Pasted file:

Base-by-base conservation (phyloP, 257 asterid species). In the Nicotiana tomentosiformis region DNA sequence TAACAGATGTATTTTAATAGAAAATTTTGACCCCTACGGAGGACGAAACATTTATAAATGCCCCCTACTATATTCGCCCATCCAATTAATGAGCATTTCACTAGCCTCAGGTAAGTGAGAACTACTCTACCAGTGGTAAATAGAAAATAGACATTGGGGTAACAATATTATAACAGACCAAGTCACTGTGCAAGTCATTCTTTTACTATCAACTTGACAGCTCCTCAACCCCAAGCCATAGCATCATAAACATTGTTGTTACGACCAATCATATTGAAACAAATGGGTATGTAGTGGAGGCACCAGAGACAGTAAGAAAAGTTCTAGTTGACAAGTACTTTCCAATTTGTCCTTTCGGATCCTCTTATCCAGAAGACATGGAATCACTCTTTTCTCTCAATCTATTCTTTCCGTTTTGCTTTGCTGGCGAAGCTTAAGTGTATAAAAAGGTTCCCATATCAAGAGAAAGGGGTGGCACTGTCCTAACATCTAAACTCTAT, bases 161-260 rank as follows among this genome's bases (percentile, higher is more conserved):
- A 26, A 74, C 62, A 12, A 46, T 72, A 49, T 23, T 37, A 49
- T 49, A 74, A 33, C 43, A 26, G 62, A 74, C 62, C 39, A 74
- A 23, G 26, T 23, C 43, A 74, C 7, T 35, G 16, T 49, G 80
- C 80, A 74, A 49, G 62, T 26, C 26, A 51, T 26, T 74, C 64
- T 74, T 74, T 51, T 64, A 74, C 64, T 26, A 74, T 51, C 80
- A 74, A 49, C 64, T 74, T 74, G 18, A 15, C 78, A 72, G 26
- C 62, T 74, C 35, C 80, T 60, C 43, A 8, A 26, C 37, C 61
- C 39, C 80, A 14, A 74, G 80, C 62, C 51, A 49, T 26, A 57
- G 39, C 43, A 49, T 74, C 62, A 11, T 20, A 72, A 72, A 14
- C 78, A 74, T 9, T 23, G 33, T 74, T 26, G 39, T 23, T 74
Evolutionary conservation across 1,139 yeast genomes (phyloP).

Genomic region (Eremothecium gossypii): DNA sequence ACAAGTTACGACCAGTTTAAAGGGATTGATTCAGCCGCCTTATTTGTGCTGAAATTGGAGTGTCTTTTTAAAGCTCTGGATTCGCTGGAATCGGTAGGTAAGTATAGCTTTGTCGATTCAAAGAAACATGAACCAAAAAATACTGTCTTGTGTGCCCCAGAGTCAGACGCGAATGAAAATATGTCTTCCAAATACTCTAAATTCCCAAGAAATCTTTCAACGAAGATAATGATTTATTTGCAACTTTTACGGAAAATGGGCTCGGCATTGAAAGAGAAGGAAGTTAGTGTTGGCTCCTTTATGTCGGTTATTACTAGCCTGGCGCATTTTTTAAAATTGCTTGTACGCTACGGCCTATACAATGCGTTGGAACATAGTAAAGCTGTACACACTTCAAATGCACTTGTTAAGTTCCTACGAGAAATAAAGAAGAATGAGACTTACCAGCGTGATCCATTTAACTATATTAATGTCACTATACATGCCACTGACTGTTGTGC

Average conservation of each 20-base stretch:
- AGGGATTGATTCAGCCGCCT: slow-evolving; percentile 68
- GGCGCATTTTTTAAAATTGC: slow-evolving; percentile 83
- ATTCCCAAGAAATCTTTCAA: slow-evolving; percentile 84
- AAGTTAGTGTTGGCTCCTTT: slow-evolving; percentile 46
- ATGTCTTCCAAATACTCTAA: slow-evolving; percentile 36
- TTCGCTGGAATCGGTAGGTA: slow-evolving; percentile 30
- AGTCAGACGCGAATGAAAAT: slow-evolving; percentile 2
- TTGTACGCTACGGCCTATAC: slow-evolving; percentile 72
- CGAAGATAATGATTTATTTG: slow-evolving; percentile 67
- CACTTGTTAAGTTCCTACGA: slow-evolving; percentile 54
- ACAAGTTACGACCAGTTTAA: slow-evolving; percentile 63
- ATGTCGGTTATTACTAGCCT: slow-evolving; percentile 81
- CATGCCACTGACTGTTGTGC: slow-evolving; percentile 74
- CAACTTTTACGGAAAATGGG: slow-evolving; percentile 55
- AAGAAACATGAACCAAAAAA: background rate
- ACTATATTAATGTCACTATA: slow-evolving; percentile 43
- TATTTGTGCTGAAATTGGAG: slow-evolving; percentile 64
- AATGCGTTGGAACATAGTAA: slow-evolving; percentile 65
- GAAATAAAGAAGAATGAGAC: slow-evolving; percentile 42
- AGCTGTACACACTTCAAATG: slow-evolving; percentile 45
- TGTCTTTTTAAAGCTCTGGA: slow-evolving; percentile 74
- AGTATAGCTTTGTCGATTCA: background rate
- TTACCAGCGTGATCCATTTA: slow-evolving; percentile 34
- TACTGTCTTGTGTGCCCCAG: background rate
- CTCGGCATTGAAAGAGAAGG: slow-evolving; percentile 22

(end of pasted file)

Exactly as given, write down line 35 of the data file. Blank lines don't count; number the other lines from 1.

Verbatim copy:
- TGTCTTTTTAAAGCTCTGGA: slow-evolving; percentile 74